Take, for example, the opinion in Dunkelman v. Cincinnati Bengals, Inc., 821 N.E.2d 198 (Ohio Ct. App. 2004), a case about seat licenses at the Bengals’ Paul Brown Stadium. The opinion is peppered with football references. The Ohio Court of Appeals describes how the trial court “punted the case to binding arbitration,” thereby forcing the appellate court to “reverse the call made on the field.” Id. at 199. The plaintiffs argued the Bengals tried to change the rules regarding seat licenses “midgame,” a tactic akin to an “illegal pass.” Id. at 201. Conversely, the Bengals argued that the plaintiffs had agreed to the seat license “gameplan.” Id. at 201. The appellate court found the plaintiffs were not required to arbitrate their claims and “return[ed] the trial court’s punt.” Id. at 204.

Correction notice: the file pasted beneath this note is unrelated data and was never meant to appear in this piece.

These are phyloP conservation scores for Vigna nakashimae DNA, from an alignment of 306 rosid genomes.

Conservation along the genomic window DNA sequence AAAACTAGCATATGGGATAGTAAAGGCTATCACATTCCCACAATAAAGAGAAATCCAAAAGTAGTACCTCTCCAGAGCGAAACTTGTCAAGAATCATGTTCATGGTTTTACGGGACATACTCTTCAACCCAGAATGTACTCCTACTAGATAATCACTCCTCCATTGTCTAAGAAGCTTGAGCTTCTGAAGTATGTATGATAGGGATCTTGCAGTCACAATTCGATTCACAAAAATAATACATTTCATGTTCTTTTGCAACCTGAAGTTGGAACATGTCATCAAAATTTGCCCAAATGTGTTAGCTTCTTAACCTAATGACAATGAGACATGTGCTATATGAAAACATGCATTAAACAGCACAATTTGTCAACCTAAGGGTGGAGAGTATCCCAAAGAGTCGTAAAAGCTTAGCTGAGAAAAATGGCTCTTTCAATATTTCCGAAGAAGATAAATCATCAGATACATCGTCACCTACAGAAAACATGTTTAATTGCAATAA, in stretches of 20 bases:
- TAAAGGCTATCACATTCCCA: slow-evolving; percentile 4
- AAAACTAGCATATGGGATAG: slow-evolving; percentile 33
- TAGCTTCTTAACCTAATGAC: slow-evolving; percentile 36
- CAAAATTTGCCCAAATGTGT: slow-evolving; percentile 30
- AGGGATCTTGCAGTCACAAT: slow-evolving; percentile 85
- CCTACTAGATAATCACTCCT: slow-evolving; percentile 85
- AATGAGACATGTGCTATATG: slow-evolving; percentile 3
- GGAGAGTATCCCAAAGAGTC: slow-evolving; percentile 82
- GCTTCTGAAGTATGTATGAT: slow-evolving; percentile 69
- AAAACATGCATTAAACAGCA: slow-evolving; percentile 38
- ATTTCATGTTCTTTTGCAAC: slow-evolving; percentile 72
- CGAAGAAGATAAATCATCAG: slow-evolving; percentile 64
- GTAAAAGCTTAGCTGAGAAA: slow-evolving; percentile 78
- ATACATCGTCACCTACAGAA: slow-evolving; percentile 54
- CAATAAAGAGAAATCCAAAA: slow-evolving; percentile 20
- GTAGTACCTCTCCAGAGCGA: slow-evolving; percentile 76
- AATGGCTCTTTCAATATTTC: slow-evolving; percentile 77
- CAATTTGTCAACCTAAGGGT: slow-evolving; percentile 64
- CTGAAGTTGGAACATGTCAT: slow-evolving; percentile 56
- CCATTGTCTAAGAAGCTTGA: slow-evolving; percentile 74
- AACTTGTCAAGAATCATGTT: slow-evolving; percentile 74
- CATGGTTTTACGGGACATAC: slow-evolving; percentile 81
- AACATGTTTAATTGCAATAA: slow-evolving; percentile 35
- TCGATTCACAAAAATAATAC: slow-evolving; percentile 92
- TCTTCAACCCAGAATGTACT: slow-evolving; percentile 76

Judicial opinions should always be well reasoned and well written—but they don’t have to be sterile and boring!